Being a student in 2016 Vs 2017 in Sierra Leone
The government in Sierra Leone recognise the importance of providing education to young people to equip them with valuable skills to succeed as adults. An ambitious education sector plan outlined a vision to be implemented between 2014 and 2018 which defined the following objectives:
• Children could enter school and complete primary education
• Increase access to pre-school education
• Increase access to junior secondary schools through investments in teaching, tuition and reducing the cost of learning for families
• Improving access to senior secondary schools
• Creating opportunities for students to access vocational and technical schools
• Establish opportunities for students to access higher education.
Higher education commitments included the development of new facilities or upgrading existing ones, expanding skills training, providing improved financial support to the poorest students and implementing suitable strategies to facilitate growth and quality improvements.
University in Sierra Leone is tough. Lecturers often have to purchase books for students and if they require scholarly articles lecturers often ask friends from overseas to write them because the university does not have the funding for journal subscriptions.
Once a renowned university, the University of Sierra Leone has experienced decay and decline over the years. Despite their best efforts to enhance academic standards, lecturers are finding that their teaching contracts are being terminated. Sierra Leone has a serious shortage of qualified academics with only 30 professors. In addition, the majority of lecturers are educated to bachelors or perhaps masters standard.
Not only are lecturers facing adversity, students are too. Student protests are common, particularly when universities suspend lectures until students paid their fees. In early 2015 Sierra Leone was hit hard by the Ebola outbreak and the country is still recovering. Disputes over fees only escalated in this time as many students could not keep up the repayments on their courses as the main breadwinner had been lost due to the disease.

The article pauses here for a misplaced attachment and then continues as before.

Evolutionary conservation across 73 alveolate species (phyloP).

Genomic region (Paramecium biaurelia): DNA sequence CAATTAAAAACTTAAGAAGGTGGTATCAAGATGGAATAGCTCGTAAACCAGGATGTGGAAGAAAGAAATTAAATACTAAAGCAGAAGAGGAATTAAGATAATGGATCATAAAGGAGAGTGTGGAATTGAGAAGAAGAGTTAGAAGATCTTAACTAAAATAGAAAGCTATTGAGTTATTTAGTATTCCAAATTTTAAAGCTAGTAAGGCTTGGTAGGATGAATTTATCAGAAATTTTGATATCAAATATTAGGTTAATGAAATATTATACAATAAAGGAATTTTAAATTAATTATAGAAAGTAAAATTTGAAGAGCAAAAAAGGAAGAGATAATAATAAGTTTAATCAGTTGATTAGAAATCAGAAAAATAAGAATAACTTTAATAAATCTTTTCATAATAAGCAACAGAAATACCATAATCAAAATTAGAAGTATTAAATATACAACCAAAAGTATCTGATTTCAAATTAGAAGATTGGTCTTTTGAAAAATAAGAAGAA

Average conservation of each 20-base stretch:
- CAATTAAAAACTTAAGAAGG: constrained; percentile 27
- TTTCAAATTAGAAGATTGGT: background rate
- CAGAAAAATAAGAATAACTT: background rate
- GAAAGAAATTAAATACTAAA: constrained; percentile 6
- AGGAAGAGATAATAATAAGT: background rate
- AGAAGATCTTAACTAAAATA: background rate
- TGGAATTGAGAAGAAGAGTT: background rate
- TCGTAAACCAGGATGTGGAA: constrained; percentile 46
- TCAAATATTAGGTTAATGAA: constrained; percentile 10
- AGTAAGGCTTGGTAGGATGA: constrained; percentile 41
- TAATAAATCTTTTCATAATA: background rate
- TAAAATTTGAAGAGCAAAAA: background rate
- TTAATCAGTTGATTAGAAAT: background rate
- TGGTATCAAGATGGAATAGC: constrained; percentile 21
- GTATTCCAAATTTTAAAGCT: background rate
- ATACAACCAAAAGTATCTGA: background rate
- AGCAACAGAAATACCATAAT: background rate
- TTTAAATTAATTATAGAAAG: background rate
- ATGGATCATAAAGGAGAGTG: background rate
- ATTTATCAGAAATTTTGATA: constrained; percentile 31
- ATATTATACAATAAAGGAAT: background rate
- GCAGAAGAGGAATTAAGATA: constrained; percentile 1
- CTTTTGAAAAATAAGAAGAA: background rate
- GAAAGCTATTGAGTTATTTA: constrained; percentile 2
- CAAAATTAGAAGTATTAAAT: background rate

Recent events have further exacerbated long-standing problems. Sierra Leone’s higher-education system was dealt a heavy blow by the Ebola outbreak. There were months in 2014 and 2015 where universities closed entirely. To compound these issues, inflation is also very high, currently at 9%, but the government have recently secured a $37 million loan to restore the university campus.
Nevertheless while some assistance has been offered, the support doesn’t go far enough. Student fees remain high and staff pay is low. Improved facilities mean that universities have less money to spend on education and teaching and lecturers can find more attractive opportunities at international universities. Until there is significant change in Sierra Leone, the university system will remain uncertain.